A direct election for Nunavut premier? Just take it step by step

“If Nunavummiut want it, direct election for the premier could be implemented for the 2021 election”

Could a system for directly electing a Nunavut premier be implemented by 2021? (File photo)

By Monica A. Connolly
Special to Nunatsiaq News

When the Legislative Assembly of Nunavut reconvenes in October, one motion should be passed quickly and unanimously: a plebiscite needs to be held on the desirability of the premier being directly elected by the voters.

A constitutional change of this magnitude can legally be made by the legislative assembly on its own, but by tradition, should not take place without the clear support of a majority of the voters themselves.

One of the more admirable qualities seen in this legislature is a tendency of the MLAs to listen to the people. Question period is full of comments such as, “I hear from my constituents…”

When the issue of direct election of the premier came up a month ago, there was no indication of how much support there would be for the idea, either from voters or MLAs. Surprisingly, formal media interviews, comments and editorials, Facebook discussions, and even one online survey quickly showed that many Nunavummiut have strong feelings on the subject, one way or the other.

The online survey of about 500 people showed 72 per cent in favour of a direct election of the premier. The question facing MLAs this fall, then, is not whether they approve or disapprove of a direct election, but whether they are willing to give their constituents a chance to express their opinions formally.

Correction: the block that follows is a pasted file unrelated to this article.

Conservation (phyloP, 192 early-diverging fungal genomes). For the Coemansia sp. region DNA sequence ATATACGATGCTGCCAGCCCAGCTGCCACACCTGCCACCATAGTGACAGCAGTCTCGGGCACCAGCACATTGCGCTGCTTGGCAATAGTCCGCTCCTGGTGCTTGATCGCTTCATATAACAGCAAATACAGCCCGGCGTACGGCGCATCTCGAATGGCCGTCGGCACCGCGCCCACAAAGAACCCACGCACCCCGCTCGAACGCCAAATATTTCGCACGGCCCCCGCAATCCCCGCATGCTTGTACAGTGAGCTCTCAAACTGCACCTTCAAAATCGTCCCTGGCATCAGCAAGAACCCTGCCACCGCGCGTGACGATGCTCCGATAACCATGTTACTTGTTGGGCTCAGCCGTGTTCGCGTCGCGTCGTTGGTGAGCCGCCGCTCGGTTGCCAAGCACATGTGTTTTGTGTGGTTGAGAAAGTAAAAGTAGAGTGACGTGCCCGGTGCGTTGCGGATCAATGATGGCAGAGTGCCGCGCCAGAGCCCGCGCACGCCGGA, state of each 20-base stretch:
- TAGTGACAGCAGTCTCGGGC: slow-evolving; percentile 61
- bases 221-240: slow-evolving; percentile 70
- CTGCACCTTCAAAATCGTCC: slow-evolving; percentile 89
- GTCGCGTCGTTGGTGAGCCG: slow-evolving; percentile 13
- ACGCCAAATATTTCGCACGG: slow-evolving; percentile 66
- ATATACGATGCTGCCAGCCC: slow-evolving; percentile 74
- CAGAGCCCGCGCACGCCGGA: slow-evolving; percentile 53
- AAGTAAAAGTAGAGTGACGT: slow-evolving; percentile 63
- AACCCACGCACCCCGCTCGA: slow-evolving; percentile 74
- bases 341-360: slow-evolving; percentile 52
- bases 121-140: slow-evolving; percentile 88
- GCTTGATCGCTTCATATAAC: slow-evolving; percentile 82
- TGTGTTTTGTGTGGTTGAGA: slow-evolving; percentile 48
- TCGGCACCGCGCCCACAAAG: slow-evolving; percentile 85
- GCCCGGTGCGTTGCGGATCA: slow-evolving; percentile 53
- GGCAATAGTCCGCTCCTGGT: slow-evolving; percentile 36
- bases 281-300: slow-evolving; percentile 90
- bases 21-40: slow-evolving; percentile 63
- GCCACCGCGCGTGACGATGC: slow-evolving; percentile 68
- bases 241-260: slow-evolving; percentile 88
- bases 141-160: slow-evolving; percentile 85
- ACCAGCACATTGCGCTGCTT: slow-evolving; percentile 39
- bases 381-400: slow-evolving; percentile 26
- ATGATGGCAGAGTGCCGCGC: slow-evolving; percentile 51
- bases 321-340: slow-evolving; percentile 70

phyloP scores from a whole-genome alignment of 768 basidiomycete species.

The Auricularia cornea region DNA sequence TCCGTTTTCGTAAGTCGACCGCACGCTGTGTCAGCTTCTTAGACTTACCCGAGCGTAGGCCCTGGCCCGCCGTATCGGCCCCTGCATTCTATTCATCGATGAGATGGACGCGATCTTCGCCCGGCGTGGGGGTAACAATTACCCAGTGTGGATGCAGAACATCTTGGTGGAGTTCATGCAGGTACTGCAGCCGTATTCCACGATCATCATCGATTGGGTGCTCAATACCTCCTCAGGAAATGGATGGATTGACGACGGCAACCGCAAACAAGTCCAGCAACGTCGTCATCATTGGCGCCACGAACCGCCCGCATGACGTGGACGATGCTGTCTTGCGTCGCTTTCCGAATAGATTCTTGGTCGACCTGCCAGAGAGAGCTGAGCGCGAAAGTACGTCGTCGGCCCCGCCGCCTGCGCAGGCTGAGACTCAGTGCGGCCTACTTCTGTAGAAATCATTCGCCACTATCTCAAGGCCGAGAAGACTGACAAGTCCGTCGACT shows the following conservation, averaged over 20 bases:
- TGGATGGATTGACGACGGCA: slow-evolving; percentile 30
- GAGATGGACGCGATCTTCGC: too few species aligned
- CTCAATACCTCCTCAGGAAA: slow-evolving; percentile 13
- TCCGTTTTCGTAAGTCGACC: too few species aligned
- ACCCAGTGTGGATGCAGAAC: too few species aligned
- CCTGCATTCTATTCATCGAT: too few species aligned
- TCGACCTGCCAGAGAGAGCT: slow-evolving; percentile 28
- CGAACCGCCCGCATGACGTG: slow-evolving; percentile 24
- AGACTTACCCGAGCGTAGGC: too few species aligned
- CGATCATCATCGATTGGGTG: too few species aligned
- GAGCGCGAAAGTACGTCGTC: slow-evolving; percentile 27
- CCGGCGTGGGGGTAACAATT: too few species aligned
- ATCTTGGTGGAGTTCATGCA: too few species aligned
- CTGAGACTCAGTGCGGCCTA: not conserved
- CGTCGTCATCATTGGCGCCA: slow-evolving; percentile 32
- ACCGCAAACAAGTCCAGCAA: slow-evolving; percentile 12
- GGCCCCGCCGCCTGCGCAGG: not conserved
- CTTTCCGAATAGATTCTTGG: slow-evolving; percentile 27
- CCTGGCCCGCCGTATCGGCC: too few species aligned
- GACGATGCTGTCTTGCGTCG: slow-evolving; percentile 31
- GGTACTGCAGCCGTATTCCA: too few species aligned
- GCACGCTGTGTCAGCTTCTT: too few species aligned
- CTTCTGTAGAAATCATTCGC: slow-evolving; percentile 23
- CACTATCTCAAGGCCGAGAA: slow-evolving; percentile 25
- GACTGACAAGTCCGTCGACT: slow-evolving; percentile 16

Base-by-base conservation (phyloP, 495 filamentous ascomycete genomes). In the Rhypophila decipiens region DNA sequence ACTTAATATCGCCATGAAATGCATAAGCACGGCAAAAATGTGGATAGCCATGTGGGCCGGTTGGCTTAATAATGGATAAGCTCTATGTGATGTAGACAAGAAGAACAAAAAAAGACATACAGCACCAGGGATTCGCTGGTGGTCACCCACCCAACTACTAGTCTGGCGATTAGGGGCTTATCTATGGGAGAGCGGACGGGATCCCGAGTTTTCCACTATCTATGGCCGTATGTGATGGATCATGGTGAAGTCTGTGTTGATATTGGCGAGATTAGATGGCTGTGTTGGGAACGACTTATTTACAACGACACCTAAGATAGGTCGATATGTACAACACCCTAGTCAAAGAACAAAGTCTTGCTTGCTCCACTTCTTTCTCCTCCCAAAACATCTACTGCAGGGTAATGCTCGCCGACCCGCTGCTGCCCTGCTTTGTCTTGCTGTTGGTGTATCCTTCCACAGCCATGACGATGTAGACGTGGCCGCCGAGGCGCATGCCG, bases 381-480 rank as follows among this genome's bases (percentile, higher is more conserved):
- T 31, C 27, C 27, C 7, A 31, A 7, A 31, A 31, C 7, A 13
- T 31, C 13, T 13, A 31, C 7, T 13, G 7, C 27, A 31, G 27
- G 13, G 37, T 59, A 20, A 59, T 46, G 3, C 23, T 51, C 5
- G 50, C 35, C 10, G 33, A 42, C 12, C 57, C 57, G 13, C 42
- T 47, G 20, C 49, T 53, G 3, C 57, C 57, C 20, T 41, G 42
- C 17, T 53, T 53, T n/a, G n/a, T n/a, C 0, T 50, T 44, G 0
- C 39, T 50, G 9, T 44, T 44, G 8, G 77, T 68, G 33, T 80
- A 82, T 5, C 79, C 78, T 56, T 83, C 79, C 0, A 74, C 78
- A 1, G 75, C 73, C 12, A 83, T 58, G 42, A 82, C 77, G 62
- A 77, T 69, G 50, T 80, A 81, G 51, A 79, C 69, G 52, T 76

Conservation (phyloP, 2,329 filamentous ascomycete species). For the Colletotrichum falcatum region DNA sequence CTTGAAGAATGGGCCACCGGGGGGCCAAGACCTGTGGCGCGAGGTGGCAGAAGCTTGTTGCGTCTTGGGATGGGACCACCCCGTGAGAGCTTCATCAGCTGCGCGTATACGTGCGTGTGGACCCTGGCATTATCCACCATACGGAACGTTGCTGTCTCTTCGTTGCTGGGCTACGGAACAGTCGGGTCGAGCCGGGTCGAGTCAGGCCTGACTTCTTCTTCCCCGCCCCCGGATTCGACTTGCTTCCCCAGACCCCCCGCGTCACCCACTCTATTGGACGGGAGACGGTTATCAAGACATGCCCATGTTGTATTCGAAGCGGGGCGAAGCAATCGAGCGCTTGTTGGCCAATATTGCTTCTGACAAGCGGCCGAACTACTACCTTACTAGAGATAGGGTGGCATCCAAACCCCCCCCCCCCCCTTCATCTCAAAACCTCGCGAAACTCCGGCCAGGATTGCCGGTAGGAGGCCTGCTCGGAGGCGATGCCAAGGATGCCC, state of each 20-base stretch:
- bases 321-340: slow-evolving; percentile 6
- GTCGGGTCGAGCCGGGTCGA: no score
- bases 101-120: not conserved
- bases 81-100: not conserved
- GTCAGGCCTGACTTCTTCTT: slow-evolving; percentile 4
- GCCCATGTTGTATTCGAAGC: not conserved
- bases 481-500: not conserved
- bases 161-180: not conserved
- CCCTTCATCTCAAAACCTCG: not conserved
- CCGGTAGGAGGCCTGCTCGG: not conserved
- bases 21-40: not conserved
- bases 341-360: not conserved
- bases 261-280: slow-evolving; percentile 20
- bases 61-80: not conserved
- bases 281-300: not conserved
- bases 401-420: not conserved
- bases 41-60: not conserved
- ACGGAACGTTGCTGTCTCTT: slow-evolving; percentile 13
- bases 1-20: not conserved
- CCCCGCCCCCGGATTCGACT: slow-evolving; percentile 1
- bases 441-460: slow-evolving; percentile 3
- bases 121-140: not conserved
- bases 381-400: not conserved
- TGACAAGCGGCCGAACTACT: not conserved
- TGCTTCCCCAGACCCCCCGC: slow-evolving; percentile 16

A referendum or plebiscite is similar to an election, except that instead of voting for a person, voters give their opinions on proposed policies or actions.

The procedure for this plebiscite is for the legislative assembly to decide to hold it, to consult with Elections Nunavut on the question, date, cost, etc., and then to issue formal instructions to Elections Nunavut, which holds the vote and announces the result.

Such a plebiscite would be advisory rather than binding, unless it is formally stated otherwise by the legislative assembly.

In Canada, and Nunavut in particular, there have been a number of plebiscites on constitutional matters, such as the possible separation of Quebec, the Nunavut boundary, the Nunavut capital, and whether or not to have a male and female MLA in each Nunavut riding.

These have tended to be advisory and to have taken place before the detailed work of implementation started, although the first Quebec separation referendum did promise a final approval referendum (which never became necessary).

There are two reasons, in my opinion, why a plebiscite should be held as soon as possible. While recent media activity suggests considerable support by Nunavummiut for direct election of the premier, there is nowhere near the sample size to prove majority support, and the issue was never brought up in an election.